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Probate Changes. As many of you know, Governor Doug Ducey declared a statewide emergency as a result of COVID-19. On April 16, 2020, the Arizona Supreme Court made changes that affect probate proceedings. Specifically, these changes affect probate processes that impose notary requirements and service requirements.

Changes in Probate Service Requirements

Prior to these changes, Rule 4(d) specified those who could effectuate service of process. “Service” means giving legally required notice to other people that you have filed documents with the court. These documents may affect them or someone in whom they have a legal interest. Further, Service demonstrates to the court that you provided notice as required by law.

Those most commonly known with authority to provide service include the Sheriff or a private process server. The Court’s Administrative Order extends those authorized to provide service of process to the Administrator of a Healthcare Institution as defined in A.R.S. § 36-401(22), or such persons designated by the Administrator.

The Order Authorizes Administrators to Serve What?

Healthcare Administrators may serve the subject person of a guardianship or conservatorship any of the documents required to be personally served under Chapter 5, Title 14 A.R.S.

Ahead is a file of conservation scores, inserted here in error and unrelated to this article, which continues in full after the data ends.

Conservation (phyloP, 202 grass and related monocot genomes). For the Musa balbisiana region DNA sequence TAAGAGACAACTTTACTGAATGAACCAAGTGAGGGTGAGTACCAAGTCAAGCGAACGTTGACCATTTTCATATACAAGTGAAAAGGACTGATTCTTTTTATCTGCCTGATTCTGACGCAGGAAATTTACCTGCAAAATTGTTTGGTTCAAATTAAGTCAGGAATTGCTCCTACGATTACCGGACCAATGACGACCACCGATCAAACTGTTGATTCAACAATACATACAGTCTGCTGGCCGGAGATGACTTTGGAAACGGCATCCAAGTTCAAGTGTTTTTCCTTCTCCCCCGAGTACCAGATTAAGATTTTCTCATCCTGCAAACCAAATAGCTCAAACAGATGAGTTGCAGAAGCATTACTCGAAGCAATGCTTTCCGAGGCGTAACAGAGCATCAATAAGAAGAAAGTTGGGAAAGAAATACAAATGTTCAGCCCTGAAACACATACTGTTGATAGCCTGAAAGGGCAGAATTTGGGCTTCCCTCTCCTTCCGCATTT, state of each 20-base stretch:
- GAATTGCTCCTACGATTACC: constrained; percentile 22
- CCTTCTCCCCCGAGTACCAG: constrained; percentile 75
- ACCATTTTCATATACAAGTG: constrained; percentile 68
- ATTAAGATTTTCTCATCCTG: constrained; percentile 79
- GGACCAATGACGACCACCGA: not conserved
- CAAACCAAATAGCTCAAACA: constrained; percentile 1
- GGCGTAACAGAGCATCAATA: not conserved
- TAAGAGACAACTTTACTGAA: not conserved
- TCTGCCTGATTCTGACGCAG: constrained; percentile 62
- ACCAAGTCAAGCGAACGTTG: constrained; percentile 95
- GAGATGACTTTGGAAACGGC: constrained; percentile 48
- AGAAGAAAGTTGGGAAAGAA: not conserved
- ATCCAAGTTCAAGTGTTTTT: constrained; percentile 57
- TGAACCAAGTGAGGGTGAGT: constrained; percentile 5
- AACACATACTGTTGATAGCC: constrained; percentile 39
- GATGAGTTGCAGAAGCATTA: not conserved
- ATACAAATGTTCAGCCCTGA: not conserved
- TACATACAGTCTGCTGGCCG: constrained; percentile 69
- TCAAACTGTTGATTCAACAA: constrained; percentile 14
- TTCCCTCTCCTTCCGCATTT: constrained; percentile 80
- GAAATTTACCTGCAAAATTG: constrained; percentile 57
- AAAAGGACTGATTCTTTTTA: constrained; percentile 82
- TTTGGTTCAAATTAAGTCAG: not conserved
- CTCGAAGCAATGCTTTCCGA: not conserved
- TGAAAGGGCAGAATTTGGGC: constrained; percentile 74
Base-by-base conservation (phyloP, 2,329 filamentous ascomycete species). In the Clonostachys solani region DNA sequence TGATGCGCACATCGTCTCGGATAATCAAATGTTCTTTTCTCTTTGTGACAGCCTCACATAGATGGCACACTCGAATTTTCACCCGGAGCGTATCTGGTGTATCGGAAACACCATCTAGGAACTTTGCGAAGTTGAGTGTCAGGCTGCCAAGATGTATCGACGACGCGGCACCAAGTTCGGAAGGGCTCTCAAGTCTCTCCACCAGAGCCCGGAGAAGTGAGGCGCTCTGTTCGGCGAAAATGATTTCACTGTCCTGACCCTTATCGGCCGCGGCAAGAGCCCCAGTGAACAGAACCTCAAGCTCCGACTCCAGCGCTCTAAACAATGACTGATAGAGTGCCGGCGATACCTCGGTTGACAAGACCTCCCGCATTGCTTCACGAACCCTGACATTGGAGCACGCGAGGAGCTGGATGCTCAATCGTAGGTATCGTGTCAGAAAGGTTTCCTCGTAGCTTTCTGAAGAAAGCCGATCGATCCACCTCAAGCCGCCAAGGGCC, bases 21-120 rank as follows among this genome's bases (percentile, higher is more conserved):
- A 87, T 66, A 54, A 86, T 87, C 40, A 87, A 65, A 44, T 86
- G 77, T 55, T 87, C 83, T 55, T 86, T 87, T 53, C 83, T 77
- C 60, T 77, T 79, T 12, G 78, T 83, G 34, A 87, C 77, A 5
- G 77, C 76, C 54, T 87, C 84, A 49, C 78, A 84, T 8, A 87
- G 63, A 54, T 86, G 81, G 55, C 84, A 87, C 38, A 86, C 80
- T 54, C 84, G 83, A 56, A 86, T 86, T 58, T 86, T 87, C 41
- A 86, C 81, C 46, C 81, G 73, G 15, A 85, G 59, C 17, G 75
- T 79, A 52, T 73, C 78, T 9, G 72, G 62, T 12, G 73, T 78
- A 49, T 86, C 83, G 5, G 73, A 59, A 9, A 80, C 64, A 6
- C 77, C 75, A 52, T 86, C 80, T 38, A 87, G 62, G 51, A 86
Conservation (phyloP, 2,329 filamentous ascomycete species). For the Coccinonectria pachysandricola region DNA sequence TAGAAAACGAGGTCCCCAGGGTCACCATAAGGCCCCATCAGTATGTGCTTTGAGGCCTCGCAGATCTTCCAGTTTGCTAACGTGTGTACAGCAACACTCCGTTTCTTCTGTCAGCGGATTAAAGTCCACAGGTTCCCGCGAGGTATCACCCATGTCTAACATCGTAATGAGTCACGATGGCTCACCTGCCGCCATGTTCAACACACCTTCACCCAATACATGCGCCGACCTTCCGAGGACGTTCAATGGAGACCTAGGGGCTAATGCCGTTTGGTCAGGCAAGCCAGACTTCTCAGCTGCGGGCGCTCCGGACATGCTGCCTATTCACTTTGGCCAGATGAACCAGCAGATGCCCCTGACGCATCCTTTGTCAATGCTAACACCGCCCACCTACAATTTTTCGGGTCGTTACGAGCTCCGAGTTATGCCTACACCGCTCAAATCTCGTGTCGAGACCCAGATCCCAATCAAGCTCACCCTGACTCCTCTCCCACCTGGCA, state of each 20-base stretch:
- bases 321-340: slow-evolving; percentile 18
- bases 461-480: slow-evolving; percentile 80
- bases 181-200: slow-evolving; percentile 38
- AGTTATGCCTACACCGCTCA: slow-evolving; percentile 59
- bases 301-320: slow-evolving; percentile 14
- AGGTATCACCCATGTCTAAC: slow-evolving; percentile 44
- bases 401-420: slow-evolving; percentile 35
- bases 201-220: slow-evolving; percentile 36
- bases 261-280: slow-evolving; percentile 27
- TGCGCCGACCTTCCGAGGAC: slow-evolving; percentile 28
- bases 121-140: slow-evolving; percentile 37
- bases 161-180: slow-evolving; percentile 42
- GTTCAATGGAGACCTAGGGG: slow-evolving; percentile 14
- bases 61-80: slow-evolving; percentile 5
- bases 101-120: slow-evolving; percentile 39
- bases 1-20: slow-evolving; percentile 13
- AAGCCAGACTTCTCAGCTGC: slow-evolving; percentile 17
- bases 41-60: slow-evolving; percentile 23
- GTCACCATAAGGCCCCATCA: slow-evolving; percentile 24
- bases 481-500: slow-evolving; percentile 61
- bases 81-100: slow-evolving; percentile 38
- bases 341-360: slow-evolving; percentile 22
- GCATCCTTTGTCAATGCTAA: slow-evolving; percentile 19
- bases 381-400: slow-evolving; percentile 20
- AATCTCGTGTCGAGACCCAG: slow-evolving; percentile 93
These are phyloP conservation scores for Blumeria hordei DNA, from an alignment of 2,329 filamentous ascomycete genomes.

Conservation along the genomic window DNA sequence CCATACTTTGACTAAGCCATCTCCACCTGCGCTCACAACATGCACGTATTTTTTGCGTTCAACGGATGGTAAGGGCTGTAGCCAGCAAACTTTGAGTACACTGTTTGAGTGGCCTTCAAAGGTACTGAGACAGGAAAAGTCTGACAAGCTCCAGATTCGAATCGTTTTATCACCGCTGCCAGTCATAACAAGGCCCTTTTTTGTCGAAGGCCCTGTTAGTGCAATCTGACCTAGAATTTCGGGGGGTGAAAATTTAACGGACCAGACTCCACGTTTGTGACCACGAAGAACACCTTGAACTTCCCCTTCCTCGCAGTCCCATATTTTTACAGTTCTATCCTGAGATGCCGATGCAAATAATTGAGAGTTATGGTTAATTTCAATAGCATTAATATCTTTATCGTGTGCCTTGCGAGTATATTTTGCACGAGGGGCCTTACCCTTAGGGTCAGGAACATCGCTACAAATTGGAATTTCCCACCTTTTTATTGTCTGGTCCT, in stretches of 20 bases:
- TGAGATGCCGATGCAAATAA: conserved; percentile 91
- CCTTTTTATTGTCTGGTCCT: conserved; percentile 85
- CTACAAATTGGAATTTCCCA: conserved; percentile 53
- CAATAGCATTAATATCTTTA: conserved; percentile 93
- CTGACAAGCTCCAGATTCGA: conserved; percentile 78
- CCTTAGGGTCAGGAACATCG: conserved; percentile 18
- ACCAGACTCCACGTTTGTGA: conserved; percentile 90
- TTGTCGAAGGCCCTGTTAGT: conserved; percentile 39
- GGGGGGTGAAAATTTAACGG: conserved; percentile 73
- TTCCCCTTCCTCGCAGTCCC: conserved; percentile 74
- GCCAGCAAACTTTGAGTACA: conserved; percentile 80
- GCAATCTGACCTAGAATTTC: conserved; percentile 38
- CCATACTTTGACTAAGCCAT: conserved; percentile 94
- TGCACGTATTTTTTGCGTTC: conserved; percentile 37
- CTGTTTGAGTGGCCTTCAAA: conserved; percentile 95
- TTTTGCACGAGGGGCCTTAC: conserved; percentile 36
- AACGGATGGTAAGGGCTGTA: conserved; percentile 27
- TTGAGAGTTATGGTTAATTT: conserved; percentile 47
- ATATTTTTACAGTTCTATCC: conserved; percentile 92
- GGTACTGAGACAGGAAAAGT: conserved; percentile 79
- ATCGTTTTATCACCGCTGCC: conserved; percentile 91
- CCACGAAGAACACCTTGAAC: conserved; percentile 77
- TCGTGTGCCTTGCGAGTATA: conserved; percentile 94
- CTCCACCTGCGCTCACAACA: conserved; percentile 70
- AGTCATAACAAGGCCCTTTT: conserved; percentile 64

Additionally, Administrators may also serve the principal of a healthcare directive (Medical Power of Attorney, Living Will). This extends to documents requiring the server to personally serve the principal in an action under Chapter 32 of Title 36 (Living Wills and Healthcare Directives) to determine the validity of or to enforce the principal’s healthcare directive.

What Is Proper Service of Process Under these Changes?

The Administrator must deliver the documents to the patient. This means the Administrator notes delivery in the patient’s medical chart. The Administrator will also sign a Declaration of Service (an example is attached to the Order). Then, the Petitioner must ensure the filing of the Declaration of Service with the Court.

Changes in Notary Requirements

Photocopy of ID in Lieu of Notary

The Order further amends the required acknowledgement (verification of signer’s identity) under Rule 10(a), Arizona Rules of Probate Procedure. Prior to the changes, documents such as a waiver of bond or waiver of priority of appointment required a notarized signature. However, the rule change allows an attached photocopy of a Driver’s License or other government-issued ID in lieu of the notary requirement.

Telephonic/Video Conference for Hearing

Each case may require instructions for a telephonic and/or video conference. Also, the required attendance of Petitioner at an initial hearing under Rule 17(a)(1), Arizona Rules of Probate Procedure, Petitioner may attend by phone or video or other technology as the case may be. This is also true for the attendance of interested persons who oppose the petition.

©2020 by Probate Law Group

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